At the country level, investors pulled over $150 million from France, Germany and UK Equity Funds. With more interest rate hikes expected from the European Central Bank and the Bank of England, Germany’s economy has slipped into recession and the jury remains out on the UK’s prospects. While conventional UK Equity Funds have experienced relentless redemptions since mid-2016, flows to UK Hedge Funds over the past decade are still in positive territory.

Image of a chart representing "Cumulative flows in US millions to/from UK Equity Funds, conventional-vs-hedge, 2013-YTD"

US Equity Funds chalked up their sixth straight outflow and ninth in the past 10 weeks as flows into US Equity ETFs – which hit a six-week high – were offset by redemptions from actively managed funds. American corporations continue to pour money into buying back their own stock. According to Liquidity Analyst Winston Chua, “since the current earnings season began in mid-April the daily average for buybacks is five announcements with a combined value of $8.2 billion.”

The largest of the diversified Developed Markets Equity Fund groups, Global Equity Funds, posted their third inflow in the past four weeks.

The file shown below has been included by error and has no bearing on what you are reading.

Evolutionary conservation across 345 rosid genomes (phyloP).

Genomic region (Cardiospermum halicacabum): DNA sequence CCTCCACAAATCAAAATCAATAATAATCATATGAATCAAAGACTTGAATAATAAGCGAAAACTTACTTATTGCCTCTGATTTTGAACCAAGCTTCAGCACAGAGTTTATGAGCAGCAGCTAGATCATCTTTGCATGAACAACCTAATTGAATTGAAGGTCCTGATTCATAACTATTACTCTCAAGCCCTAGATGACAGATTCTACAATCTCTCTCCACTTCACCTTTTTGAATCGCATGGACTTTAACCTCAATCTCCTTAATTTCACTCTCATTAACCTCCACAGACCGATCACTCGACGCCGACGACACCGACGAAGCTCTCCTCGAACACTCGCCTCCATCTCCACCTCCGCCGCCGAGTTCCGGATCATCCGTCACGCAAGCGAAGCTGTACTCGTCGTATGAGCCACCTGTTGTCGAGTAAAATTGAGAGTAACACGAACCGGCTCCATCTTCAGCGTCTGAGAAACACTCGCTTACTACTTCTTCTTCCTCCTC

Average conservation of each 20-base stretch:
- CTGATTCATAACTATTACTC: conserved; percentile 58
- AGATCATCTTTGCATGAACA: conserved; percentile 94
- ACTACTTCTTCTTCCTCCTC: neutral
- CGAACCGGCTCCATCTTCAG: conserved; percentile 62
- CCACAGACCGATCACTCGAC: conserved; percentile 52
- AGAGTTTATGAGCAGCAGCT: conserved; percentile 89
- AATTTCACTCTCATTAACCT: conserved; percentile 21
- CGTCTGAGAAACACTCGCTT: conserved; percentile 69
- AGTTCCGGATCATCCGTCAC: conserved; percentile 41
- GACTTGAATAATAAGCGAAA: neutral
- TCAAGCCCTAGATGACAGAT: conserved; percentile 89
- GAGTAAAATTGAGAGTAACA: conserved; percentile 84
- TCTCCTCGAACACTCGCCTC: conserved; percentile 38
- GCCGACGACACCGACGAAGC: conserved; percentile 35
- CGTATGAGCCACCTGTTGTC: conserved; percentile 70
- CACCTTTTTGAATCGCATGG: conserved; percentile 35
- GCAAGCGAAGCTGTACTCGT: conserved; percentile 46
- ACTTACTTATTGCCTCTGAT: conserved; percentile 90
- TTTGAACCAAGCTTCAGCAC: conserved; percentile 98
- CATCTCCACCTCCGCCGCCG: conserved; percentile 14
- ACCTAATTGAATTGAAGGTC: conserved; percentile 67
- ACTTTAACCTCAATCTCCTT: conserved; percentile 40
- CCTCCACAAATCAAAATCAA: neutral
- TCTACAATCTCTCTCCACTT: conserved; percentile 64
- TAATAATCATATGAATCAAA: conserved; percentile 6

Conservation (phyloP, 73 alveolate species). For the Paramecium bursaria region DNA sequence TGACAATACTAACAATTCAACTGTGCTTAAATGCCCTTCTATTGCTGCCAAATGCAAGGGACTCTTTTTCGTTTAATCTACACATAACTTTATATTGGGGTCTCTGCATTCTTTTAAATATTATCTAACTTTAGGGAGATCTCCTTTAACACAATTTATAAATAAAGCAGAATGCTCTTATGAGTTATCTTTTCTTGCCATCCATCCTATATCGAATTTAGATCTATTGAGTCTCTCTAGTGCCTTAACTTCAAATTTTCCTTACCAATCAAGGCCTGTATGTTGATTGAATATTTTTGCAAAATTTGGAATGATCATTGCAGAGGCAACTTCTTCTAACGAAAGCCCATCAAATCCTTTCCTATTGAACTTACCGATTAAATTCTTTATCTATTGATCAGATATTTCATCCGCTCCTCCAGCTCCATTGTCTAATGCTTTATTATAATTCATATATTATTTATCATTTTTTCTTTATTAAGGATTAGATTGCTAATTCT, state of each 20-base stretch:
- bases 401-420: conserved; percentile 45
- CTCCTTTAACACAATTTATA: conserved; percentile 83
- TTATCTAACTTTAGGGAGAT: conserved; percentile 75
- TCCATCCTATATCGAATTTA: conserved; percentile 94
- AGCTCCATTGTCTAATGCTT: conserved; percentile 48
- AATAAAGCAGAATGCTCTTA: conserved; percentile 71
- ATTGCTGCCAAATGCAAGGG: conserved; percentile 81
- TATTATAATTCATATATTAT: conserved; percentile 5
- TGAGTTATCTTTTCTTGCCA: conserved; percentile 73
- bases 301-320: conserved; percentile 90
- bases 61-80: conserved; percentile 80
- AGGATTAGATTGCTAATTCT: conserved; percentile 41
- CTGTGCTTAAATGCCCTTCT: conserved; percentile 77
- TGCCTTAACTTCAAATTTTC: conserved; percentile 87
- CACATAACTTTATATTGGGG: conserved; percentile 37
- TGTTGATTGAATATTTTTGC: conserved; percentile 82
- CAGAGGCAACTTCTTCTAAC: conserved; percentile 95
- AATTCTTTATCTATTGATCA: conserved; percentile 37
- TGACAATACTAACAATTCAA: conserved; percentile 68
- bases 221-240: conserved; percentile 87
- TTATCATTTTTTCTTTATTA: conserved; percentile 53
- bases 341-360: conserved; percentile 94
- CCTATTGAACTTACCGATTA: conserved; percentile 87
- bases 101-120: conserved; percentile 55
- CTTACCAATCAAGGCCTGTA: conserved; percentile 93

Global sector, industry and precious metals funds

When it came to sector exposure, investors remained largely on the defensive going into the final week of May. Among the five groups recording inflows were Telecoms, Utilities and Consumer Goods Sector Funds, while Industrials, Commodities and Energy Sector Funds recorded outflows ranging from $299 million to $671 million.

The week saw Financials Sector Funds’ three-week outflows streak come to an end. China Financials Sector Funds were the main driver, recording their largest inflow since late 3Q22, while US Financials Sector Funds suffered their fourth straight outflow. Regional Bank Funds also snapped a three-week streak as they posted their largest outflow in seven weeks.

Persistent drought in Europe, southern Africa, parts of Asia and the central US have not provided Water Funds with a tailwind recently. During the latest week, while Utilities Sector Funds overall recorded a modest inflow, the sub-group posted its second straight outflow.

Image of a chart representing "Weekly flows ($US millions) and Performance for Utilities Sector Funds vs Water Funds, in the past year"

Technology Sector Funds recorded their sixth straight inflow. Behind the headline number was the $250 million committed to US funds and around $150 million that found its way into a mix of funds dedicated to Asian markets: Hong Kong (SAR), China, Korea, Japan and Taiwan (POC). While flows into Robotics & AI Funds climbed to a six-week high and Anime, Comic & Gaming Funds brought in nearly all that was lost in last week’s outflow, Semiconductor Funds suffered their heaviest outflow since early April.